A day to wander about Canada’s Outdoor Farm Show

By MPP Toby Barrett

My day at Canada’s Outdoor Farm Show last week, yet again, reaffirmed the tremendous mechanical and electronic changes in North American agriculture.

Our area was well represented at the show by the likes of DeCloet Greenhouses, VandenBussche Irrigation, Cadman Power Equipment, Robert H. Laning, Titan Trailers, R.E. Eggar Truck and Machine, Hal-Nor Equipment, Fletcher’s Horse World and Clark Ag Systems – as well as so many other people I ran into on the grounds representing other players in agri-business.

Here are some highlights of my day at the show.

The fact that agriculture is becoming a global industry was reinforced when I learned that Mahindra, from India, is the number one selling tractor in the world. If my old McCormick had feelings – which I don’t think she does – she would shed a tear over that one.

The NUHN Lagoon Crawler was an interesting demonstration. This is an agitation boat for manure lagoons with a twist. The crawler has wheels, and can drive right into a lagoon.

Having grown up throwing hay around, I was impressed with the front and rear unload forage boxes brought in by Meyer Manufacturing from Dorchester, Wisconsin. This is the same principle, but a big improvement over our farm’s old forage harvester system.

Often drivers are frustrated when stuck behind a combine on a back road when the operator doesn’t take the head off. At the same time, I understand the logistics of the farmers who follow the rules, have another operator and tow the head behind with a pick-up. That issue has been resolved with the new foldable head, offered by several combine manufacturers.

The evolution of GPS technology is nothing short of what would be considered science fiction when I was growing up on our farm. GPS-assisted agriculture is not new, but it continues to advance.

Precision farming was featured by Trimble Agriculture, Westminister, Colorado, and Trimble Navigation, Sunnyvale, California.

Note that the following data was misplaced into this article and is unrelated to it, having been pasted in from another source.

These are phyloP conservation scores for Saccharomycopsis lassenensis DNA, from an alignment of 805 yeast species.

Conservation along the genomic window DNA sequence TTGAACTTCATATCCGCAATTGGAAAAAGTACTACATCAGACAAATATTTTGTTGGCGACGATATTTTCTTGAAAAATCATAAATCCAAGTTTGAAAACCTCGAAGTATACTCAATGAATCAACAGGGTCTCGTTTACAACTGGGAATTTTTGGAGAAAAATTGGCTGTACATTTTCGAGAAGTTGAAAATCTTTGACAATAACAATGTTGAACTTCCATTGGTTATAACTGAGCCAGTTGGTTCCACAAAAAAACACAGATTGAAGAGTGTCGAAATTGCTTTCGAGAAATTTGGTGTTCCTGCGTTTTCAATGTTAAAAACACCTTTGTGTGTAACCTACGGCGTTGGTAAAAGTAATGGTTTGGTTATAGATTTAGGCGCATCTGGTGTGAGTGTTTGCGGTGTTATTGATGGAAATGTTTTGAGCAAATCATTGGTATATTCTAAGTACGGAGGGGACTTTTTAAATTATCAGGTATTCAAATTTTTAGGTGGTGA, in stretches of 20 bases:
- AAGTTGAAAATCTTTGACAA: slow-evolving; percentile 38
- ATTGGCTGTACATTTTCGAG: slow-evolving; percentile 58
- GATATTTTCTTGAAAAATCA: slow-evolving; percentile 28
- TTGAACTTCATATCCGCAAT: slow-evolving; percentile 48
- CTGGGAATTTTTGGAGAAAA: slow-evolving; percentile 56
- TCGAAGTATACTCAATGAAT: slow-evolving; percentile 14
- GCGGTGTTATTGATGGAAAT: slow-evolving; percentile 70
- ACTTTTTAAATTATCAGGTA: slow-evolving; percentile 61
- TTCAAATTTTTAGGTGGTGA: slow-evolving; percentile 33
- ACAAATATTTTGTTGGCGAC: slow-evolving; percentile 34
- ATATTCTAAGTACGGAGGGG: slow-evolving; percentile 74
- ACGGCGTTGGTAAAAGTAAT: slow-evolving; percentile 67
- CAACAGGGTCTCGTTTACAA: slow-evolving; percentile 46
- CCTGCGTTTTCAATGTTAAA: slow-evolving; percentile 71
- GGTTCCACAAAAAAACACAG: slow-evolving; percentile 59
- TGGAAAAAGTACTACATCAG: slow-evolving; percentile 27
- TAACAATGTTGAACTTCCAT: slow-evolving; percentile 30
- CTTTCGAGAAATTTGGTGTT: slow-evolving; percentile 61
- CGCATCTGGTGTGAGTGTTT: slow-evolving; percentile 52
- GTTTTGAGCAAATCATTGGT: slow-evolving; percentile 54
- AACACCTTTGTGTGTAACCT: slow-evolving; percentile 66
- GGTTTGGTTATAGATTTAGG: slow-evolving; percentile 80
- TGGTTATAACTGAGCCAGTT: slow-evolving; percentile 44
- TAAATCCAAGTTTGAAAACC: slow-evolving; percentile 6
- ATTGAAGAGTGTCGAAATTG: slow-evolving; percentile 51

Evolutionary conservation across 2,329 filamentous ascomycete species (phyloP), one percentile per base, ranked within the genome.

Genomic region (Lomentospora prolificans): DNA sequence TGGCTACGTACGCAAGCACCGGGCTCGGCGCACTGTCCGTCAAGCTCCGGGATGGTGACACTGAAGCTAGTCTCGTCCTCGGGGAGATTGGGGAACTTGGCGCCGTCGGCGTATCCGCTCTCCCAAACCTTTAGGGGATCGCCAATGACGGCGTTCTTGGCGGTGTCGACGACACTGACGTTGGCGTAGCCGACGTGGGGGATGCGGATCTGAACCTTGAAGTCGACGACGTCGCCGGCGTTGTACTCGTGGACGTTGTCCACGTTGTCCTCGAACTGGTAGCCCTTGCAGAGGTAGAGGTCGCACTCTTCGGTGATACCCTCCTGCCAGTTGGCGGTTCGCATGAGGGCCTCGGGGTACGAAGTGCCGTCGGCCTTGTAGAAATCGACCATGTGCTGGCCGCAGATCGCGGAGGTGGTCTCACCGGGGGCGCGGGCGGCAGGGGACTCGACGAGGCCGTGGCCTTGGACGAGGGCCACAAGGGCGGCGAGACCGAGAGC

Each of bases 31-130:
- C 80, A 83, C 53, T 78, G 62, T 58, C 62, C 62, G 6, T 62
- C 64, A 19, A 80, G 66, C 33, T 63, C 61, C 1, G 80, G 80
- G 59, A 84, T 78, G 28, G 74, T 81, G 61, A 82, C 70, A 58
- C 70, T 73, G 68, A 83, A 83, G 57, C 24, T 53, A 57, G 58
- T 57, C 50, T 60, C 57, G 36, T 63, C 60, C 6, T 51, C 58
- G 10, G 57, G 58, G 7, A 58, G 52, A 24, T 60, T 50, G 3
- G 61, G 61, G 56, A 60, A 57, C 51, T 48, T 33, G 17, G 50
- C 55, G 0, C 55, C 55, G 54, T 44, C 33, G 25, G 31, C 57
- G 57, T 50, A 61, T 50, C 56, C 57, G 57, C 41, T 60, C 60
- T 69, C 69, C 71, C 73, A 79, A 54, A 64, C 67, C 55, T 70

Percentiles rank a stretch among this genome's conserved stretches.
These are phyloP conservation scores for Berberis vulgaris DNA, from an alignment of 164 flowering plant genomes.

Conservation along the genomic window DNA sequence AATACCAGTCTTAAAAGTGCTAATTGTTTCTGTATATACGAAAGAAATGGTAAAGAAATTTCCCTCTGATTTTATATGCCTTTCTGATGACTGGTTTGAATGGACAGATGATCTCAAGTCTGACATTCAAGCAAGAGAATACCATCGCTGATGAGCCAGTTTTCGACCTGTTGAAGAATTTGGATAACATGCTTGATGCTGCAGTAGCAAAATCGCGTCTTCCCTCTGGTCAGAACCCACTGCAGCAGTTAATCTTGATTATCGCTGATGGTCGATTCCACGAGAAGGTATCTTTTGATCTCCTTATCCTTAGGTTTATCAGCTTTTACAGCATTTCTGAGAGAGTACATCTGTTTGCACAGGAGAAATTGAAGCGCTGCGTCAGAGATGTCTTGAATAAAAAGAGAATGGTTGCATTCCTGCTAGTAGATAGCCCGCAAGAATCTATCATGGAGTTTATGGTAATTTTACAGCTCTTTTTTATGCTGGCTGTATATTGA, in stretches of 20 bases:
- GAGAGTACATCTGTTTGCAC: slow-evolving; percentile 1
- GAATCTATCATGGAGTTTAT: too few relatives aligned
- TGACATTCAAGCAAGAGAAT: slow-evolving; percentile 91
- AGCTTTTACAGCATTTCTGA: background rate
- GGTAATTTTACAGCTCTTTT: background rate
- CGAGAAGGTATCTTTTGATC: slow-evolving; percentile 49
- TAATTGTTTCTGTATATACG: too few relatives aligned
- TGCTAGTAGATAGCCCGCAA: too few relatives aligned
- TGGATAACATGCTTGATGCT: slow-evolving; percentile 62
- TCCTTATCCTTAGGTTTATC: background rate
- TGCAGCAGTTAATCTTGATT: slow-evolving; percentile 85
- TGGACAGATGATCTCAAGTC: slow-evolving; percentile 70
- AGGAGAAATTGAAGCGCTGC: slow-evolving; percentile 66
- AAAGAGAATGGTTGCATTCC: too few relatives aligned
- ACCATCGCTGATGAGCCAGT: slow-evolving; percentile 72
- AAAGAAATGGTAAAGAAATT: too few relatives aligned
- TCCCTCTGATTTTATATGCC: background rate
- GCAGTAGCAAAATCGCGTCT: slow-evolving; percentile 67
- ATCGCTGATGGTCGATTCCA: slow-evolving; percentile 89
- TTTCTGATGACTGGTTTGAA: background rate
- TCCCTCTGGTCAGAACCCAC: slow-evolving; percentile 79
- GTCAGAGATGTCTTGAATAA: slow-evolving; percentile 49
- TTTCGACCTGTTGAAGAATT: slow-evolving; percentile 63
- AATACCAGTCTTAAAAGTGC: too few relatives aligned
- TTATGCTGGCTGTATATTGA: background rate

With margins thinner, farmers need to make efficient use of seed, pesticides, fertilizers and machinery. GPS first gained a foothold by ensuring there is no overlap in application of crop inputs, while saving fuel at the same time. That has evolved to auto-steer and changing the application rates of fuel and fertilizer, dependent on the productivity of a particular part of a field. If a particular area is more productive, more seed and fertilizer are applied. If the productivity is limited, seed and fertilizer input will be reduced since the soil can only support lesser plant density.

And here is what is around the corner. While auto-steer worked for driving straight rows while seeding, the operator needed to take over to turn the machinery in the headlands. Now, equipment will allow not only turning, but also staged shutdown of planters and applicators as the machinery reaches the end of the row.

Seed companies showcased a variety of approaches to the topic of neonics and bee mortality. De Dell Seeds, Canada’s only family-owned non-GMO seed corn company, offers both seed treated with neonics, and untreated seed. Syngenta is researching Best Management Practices for handling insecticide-treated seed to reduce dust during planting. The company is involved in a number of other initiatives to support bee health.

The Outdoor Farm Show illustrates agriculture continues as a tremendously-evolving industry. Contact me at toby.barrett@pc.ola.org